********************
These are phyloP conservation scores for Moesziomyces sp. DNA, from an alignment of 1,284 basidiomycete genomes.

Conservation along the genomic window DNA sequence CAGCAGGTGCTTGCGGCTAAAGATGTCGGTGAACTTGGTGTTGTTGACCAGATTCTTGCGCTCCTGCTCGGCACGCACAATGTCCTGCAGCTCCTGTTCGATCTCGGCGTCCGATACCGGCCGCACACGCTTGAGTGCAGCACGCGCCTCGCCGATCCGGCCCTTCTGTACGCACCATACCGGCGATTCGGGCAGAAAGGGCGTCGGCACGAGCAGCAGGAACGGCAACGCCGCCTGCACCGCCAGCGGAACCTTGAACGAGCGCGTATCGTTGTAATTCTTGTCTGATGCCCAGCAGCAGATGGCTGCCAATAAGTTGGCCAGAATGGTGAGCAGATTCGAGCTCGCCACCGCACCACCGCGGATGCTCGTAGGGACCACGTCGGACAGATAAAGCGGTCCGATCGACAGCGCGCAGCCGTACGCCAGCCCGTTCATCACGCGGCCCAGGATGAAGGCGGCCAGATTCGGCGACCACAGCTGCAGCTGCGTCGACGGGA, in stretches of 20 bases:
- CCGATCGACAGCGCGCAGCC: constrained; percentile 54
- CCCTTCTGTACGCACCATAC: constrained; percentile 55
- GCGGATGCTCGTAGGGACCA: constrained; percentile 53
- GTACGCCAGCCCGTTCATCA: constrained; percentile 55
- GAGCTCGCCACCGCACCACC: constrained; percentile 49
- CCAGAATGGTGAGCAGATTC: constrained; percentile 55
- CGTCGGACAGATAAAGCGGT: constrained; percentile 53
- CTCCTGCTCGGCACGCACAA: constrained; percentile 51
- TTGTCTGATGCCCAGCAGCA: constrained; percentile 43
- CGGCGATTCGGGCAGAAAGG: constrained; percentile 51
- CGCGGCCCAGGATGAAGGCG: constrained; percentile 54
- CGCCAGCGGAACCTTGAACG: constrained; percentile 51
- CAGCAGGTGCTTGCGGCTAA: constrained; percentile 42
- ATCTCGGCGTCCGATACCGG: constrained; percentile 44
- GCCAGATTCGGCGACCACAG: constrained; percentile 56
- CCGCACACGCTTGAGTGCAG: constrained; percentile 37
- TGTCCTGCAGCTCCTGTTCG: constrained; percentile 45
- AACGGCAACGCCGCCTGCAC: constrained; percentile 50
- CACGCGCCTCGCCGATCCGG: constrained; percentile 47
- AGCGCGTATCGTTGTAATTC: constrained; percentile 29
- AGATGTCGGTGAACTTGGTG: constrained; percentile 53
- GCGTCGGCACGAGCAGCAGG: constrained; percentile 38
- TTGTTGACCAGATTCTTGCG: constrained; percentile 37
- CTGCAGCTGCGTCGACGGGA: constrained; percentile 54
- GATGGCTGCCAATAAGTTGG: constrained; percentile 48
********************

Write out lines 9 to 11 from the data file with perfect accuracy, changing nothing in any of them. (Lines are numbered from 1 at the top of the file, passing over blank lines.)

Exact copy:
- CGTCGGACAGATAAAGCGGT: constrained; percentile 53
- CTCCTGCTCGGCACGCACAA: constrained; percentile 51
- TTGTCTGATGCCCAGCAGCA: constrained; percentile 43